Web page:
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Salad days at the Summit: Red Lake hosts indigenous foods gathering (VIDEO)

RED LAKE--Maizie White tossed kale leaves, hunks of watermelon, red onion pieces, toasted pumpkin seeds, and a handful of other ingredients into a salad bowl in front of about two dozen students in her youth cooking class.

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Eleven-year-old Maizie White cuts kale as she leads a cooking class Friday during the Great Lakes Intertribal Food Summit held at Red Lake Nation College. White demonstrated how to make a kale watermelon salad. (Maggi Stivers | Bemidji Pioneer)
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RED LAKE-Maizie White tossed kale leaves, hunks of watermelon, red onion pieces, toasted pumpkin seeds, and a handful of other ingredients into a salad bowl in front of about two dozen students in her youth cooking class. "Toasted pumpkins seeds are great because they're very fatty," the 11-year-old told the crowd. "They're very good for you." The ingredients for her kale and watermelon salad, she later explained, are all available locally, and the salad itself is healthy and easy to make.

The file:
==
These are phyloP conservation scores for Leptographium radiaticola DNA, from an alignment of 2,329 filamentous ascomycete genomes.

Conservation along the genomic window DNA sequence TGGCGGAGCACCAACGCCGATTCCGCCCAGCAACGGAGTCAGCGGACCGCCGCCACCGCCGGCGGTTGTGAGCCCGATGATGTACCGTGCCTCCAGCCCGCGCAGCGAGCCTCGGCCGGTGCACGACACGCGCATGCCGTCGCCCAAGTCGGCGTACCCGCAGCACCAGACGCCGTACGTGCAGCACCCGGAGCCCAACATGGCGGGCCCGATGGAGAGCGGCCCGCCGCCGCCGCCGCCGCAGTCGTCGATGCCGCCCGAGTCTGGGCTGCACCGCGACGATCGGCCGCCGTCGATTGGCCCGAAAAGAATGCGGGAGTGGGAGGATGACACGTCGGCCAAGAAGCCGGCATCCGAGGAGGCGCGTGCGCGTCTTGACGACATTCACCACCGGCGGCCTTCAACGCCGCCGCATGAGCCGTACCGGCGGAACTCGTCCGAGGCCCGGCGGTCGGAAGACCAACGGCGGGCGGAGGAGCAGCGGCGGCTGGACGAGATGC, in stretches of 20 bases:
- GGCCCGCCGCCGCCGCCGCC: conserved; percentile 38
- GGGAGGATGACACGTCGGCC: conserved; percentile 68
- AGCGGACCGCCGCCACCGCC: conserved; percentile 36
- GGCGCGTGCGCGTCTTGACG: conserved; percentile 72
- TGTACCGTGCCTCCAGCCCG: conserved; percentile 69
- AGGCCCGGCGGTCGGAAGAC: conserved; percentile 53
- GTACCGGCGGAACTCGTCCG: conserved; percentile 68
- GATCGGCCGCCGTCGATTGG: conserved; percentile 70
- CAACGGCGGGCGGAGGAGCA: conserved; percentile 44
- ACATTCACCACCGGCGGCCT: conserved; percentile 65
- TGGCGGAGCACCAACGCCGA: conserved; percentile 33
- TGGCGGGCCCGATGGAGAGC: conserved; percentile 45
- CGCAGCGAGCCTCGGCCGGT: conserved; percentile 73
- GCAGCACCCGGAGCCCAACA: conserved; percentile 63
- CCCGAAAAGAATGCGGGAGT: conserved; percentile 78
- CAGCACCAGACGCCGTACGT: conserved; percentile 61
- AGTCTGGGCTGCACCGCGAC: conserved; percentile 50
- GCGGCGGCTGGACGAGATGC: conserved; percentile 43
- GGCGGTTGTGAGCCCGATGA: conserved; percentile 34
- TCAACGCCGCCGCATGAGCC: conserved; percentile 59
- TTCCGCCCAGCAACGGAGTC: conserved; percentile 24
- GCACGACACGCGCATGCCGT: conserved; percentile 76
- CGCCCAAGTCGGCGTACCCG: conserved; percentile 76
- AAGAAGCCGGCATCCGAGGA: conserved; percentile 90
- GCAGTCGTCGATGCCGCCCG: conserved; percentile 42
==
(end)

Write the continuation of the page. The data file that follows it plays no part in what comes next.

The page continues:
White's demonstration was part of a two-day Great Lakes Intertribal Food Summit in Red Lake designed to promote locally minded, indigenous foods and agriculture practices. It coincides with a culinary movement that's part health food initiative and part cultural reclamation project. "Food is cultural identity. It really defines who you are," said Sean Sherman, who owns The Sioux Chef, a company that specialized in preparing indigenous dishes and whose cooking will be featured at the Red Lake summit. "We lost a lot of that because of the way history happened for Native American people in North America." Different regions have different tastes, Sherman explained. "If you were here 150 years ago, what kind of foods would you have?" Sherman asked, rhetorically. A locally sourced dish from Red Lake, he said, would presumably include wild rice, walleye, rose hips, and hopniss. "Stuff you can find walking around a lake, basically." The summit continues through Saturday and includes classes on seed keeping, foraging, and soil health, as well as lectures on "food sovereignty," demonstrations on how to make hominy and smoke fish and meats, as well as traditional indigenous games. Organizers have also planned an inter-tribal food festival featuring Sioux Chef plates. "We're trying to encourage folks to do something similar in your local communities," said Dan Cornelius, who coordinated the summit and a similar one last spring in Michigan. He said some attendees at the Michigan summit reported feeling different-better, even-after eating nothing but indigenous, unprocessed foods. "If you're going to have an event, don't bring in pizza...cook food. Cook your indigenous foods as part of that event." [[{"type":"media","view_mode":"media_large","fid":"2824807","attributes":{"alt":"Kale watermelon salad","class":"media-image","height":"347","title":"Kale watermelon salad","typeof":"foaf:Image","width":"480"}}]]RED LAKE-Maizie White tossed kale leaves, hunks of watermelon, red onion pieces, toasted pumpkin seeds, and a handful of other ingredients into a salad bowl in front of about two dozen students in her youth cooking class. "Toasted pumpkins seeds are great because they're very fatty," the 11-year-old told the crowd. "They're very good for you." The ingredients for her kale and watermelon salad, she later explained, are all available locally, and the salad itself is healthy and easy to make. [[{"type":"media","view_mode":"media_large","fid":"2824804","attributes":{"alt":"Eleven-year-old Maizie White cuts kale as she leads a cooking class Friday during the Great Lakes Intertribal Food Summit.","class":"media-image","height":"480","title":"Maize White's cooking class.","typeof":"foaf:Image","width":"320"}}]] White's demonstration was part of a two-day Great Lakes Intertribal Food Summit in Red Lake designed to promote locally minded, indigenous foods and agriculture practices. It coincides with a culinary movement that's part health food initiative and part cultural reclamation project. "Food is cultural identity. It really defines who you are," said Sean Sherman, who owns The Sioux Chef, a company that specialized in preparing indigenous dishes and whose cooking will be featured at the Red Lake summit. "We lost a lot of that because of the way history happened for Native American people in North America." Different regions have different tastes, Sherman explained. "If you were here 150 years ago, what kind of foods would you have?" Sherman asked, rhetorically. A locally sourced dish from Red Lake, he said, would presumably include wild rice, walleye, rose hips, and hopniss. "Stuff you can find walking around a lake, basically." The summit continues through Saturday and includes classes on seed keeping, foraging, and soil health, as well as lectures on "food sovereignty," demonstrations on how to make hominy and smoke fish and meats, as well as traditional indigenous games. Organizers have also planned an inter-tribal food festival featuring Sioux Chef plates. "We're trying to encourage folks to do something similar in your local communities," said Dan Cornelius, who coordinated the summit and a similar one last spring in Michigan. He said some attendees at the Michigan summit reported feeling different-better, even-after eating nothing but indigenous, unprocessed foods. "If you're going to have an event, don't bring in pizza...cook food. Cook your indigenous foods as part of that event."